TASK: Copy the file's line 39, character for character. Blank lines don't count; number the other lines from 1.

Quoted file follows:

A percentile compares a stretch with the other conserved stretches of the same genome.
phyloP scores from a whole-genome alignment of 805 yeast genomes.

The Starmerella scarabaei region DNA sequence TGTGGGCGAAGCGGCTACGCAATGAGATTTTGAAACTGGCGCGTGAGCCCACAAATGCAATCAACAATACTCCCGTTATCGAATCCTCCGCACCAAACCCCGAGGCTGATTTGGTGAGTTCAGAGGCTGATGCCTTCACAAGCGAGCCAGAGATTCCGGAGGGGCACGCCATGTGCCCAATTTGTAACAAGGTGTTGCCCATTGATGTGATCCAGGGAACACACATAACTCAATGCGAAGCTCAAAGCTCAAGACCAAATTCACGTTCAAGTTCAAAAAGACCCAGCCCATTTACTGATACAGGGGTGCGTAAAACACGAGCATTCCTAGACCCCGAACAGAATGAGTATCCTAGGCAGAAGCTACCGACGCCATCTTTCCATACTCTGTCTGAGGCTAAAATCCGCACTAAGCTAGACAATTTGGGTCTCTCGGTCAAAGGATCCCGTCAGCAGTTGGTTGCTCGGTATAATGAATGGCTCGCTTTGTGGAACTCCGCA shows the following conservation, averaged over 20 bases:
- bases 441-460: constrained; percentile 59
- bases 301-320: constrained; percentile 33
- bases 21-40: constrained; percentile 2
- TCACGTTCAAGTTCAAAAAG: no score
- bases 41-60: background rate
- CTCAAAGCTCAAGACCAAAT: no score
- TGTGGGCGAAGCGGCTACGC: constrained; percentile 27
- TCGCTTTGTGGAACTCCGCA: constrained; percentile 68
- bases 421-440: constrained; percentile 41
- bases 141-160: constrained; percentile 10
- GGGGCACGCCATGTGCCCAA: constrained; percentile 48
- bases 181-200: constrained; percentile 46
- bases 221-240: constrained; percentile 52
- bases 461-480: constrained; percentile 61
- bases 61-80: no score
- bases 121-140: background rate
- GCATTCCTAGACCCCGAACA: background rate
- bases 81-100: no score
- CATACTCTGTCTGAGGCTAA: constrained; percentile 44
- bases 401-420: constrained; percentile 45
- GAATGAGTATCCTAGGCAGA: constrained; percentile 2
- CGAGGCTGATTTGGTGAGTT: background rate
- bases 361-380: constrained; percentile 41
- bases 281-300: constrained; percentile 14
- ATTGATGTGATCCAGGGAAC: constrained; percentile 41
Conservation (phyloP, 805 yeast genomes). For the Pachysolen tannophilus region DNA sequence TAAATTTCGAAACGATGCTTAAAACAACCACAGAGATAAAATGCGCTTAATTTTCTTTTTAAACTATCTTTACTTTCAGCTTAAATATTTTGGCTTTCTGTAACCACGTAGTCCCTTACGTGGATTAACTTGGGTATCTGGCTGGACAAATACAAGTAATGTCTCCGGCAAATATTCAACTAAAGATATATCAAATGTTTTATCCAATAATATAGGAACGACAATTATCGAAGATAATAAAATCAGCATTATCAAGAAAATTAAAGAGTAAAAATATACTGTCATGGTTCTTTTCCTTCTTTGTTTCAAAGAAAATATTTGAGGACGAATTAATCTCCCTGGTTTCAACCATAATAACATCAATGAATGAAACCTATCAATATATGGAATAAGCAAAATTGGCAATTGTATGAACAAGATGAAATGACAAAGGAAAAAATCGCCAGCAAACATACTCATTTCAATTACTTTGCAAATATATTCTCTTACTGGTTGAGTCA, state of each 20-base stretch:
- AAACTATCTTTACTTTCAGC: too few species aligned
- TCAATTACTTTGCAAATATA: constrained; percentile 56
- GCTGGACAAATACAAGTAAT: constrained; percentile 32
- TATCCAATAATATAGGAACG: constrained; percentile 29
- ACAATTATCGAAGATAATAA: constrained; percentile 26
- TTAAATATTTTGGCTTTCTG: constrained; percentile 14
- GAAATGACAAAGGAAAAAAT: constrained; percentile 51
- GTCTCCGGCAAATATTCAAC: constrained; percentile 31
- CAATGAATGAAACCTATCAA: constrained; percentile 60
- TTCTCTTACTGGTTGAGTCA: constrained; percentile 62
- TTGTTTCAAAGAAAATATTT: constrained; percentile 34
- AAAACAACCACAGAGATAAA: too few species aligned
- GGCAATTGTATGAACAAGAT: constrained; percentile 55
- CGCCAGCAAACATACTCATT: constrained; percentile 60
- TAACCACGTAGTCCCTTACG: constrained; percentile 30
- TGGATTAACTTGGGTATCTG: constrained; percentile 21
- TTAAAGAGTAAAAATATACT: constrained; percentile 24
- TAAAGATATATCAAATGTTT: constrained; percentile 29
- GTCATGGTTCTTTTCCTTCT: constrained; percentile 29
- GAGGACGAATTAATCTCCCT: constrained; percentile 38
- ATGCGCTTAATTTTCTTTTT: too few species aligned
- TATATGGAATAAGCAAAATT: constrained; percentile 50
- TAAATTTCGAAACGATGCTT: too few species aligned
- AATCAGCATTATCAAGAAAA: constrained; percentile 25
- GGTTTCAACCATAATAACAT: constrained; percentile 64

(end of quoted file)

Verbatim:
- TTCTCTTACTGGTTGAGTCA: constrained; percentile 62